The president said the killings in Benue and Taraba don't have religious and ethnic undertones.
There has been a rise in the spate of killings happening in the Middle Belt area, especially in Benue and Taraba, and Fulani herdsmen have been largely blamed for a large portion of it. Many comments from the public and top personalities across the country have attributed the killings to a religious and ethnic conflict.
According to President Buhari, these attributions are merely fictitious constructs that don't paint the real truth of the situation.
While speaking during an interview with Voice of America, Hausa service, in Washington, United States on Tuesday, May 1, 2018, the president said the fact that Zamfara has witnessed more killings than in Benue and Taraba combined proves that the attributions are merely mischievous.
He said, "Those making these allegations against the herdsmen know that herdsmen, as we know them only carry sticks, going about with guns is a new thing and those making the allegations know that conflict between farmers and herders has a long history even before we were born.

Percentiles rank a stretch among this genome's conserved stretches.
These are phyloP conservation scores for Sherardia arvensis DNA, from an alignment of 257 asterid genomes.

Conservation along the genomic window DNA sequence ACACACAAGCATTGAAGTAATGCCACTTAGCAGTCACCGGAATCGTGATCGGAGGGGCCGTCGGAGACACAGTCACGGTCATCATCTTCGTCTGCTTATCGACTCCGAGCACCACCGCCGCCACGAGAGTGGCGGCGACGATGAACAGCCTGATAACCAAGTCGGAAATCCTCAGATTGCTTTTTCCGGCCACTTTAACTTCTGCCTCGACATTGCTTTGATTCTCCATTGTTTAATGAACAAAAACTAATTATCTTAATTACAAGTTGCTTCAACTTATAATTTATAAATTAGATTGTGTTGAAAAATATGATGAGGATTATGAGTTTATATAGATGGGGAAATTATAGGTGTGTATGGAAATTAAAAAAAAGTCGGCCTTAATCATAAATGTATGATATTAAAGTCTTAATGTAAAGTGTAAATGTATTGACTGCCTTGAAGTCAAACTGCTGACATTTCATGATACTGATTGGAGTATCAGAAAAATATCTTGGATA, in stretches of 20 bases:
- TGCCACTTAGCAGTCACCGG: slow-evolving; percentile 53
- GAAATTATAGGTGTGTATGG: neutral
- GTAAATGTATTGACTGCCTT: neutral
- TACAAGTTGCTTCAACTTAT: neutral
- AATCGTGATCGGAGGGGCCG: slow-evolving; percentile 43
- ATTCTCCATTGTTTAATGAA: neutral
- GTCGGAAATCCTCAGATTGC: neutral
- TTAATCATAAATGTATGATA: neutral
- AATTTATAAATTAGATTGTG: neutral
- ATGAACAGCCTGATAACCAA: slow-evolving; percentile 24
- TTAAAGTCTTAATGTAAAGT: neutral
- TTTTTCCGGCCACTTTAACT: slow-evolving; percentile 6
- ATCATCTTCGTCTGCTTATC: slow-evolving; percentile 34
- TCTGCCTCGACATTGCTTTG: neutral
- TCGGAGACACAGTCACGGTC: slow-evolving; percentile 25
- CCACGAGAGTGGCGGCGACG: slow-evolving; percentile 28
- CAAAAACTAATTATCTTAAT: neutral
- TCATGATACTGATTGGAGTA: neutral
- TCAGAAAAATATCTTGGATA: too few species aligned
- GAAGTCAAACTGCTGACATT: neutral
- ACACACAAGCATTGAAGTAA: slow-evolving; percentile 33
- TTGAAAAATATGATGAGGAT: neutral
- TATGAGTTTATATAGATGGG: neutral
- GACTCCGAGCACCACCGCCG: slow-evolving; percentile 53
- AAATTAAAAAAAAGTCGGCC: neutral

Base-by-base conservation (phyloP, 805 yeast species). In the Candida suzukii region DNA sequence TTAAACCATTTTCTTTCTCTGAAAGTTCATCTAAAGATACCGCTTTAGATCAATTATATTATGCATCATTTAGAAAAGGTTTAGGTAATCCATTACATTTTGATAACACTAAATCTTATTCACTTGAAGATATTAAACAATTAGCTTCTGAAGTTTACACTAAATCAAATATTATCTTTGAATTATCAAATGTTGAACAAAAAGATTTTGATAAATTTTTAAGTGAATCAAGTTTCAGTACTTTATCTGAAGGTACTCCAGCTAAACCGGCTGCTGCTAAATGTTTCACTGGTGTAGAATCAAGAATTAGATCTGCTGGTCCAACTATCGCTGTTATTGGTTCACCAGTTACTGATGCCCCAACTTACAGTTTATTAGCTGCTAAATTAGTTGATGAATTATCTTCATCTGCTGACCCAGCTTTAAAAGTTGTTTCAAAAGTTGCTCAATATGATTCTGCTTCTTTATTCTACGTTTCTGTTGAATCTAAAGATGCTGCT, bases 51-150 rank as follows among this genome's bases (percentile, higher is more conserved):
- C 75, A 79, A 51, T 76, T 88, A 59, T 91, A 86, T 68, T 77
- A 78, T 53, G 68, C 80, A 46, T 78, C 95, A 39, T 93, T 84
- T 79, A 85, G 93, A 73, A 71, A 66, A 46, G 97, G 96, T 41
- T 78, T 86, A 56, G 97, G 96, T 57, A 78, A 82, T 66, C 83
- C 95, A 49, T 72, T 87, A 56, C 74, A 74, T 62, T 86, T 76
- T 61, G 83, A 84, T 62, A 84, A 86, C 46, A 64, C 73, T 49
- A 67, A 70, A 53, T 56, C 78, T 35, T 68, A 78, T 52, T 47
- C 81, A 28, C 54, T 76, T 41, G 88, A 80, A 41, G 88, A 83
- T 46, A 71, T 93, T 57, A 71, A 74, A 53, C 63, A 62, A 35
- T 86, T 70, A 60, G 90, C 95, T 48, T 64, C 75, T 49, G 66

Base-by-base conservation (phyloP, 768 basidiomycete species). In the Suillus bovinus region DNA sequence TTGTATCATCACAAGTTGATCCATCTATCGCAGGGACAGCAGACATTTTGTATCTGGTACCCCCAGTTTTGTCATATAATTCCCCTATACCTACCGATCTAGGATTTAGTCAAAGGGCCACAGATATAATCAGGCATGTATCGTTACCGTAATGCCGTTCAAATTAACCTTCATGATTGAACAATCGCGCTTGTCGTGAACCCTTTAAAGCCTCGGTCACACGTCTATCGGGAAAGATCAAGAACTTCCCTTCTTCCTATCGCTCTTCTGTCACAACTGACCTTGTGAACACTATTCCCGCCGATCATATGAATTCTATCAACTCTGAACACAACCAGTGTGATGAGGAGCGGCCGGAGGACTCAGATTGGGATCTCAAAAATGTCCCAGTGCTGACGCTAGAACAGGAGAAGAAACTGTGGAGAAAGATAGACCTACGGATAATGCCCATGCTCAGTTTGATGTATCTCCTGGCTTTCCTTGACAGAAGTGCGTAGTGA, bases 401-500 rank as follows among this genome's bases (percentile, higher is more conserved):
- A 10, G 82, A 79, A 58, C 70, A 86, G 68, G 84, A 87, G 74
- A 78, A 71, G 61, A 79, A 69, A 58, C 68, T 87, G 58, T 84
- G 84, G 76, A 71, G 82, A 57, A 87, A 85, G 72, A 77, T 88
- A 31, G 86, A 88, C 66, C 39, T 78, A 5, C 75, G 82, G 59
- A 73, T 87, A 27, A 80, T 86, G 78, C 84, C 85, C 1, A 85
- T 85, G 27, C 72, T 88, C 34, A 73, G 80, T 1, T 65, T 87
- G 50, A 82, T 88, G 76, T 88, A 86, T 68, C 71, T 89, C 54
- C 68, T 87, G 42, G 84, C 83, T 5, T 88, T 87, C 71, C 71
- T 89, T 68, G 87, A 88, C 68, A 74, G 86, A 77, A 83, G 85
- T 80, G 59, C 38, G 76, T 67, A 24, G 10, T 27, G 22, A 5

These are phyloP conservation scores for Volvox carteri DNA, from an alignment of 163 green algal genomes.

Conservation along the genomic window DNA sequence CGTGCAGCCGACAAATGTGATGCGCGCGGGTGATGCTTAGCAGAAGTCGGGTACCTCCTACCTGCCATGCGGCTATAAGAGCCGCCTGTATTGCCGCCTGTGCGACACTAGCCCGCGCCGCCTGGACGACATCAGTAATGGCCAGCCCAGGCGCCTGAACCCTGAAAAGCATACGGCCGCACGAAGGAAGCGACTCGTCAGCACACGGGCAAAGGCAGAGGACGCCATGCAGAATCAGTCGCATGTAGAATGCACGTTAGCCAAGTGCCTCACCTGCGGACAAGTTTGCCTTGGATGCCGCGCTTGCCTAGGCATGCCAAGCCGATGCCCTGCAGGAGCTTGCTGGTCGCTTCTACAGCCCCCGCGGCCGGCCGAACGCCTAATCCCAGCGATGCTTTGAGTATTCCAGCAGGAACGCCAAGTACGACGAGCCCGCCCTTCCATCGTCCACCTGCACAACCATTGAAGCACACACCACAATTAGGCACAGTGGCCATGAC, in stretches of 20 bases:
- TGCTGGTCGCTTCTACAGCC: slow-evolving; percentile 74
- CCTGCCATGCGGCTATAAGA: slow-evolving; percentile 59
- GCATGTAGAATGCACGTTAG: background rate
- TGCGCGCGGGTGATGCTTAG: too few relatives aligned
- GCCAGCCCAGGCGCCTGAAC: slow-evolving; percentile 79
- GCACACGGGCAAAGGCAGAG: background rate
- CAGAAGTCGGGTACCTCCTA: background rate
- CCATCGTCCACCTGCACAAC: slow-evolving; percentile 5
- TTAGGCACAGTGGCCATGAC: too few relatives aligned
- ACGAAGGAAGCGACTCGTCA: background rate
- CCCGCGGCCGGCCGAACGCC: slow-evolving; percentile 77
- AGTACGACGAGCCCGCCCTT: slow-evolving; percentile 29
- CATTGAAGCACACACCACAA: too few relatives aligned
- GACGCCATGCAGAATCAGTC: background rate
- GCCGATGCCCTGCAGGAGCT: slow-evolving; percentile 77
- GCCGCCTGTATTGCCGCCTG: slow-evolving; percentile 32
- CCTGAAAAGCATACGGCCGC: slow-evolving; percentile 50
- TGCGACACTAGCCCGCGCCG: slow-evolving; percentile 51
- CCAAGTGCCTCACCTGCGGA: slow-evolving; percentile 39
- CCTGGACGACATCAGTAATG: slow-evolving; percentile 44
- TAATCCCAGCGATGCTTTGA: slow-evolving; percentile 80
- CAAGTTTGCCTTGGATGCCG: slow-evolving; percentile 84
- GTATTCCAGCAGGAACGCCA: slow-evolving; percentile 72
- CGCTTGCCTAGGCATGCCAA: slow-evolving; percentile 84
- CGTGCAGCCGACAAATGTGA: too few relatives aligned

"Therefore, it is wrong to say the conflict is between Fulani and Tiv or other tribes, like in Taraba. What of Zamfara, where more people were killed than in Taraba and Benue put together?
"People need to understand that it is mischief that makes people to bring in religion or ethnicity."
While meeting with US president, Donald Trump, on Monday, April 30, he told him that herders who have been largely blamed for the killings don't carry AK-47 rifles as claimed, but sticks and machetes.
He further attributed the attacks to gunmen who were trained by former Libyan president, Muammar Gaddafi, who died in 2011.
He told Trump, "The problem of herders in Nigeria is a very long historical thing. The Nigerian herders don't carry anything more than a stick and occasionally a matchet to cut down foliage and give it to their animals, these ones are carrying AK-47.
"So, people should not underrate what happened in Libya. 43 years of Ghaddaffi, people were recruited from the Sahel and trained to shoot and kill. With the demise of Ghaddaffi they moved to other countries and region and carried the experience with them."
Since the killings in 2018 reached a tipping point, President Buhari has been accused of failing to deal authoritatively with the insecurity it has created because the suspected perpetrators are his kinsmen.
However, during the interview with VOA, he assured that the federal government is putting active measures in place to solve the crisis and curb the menace of insecurity in the country.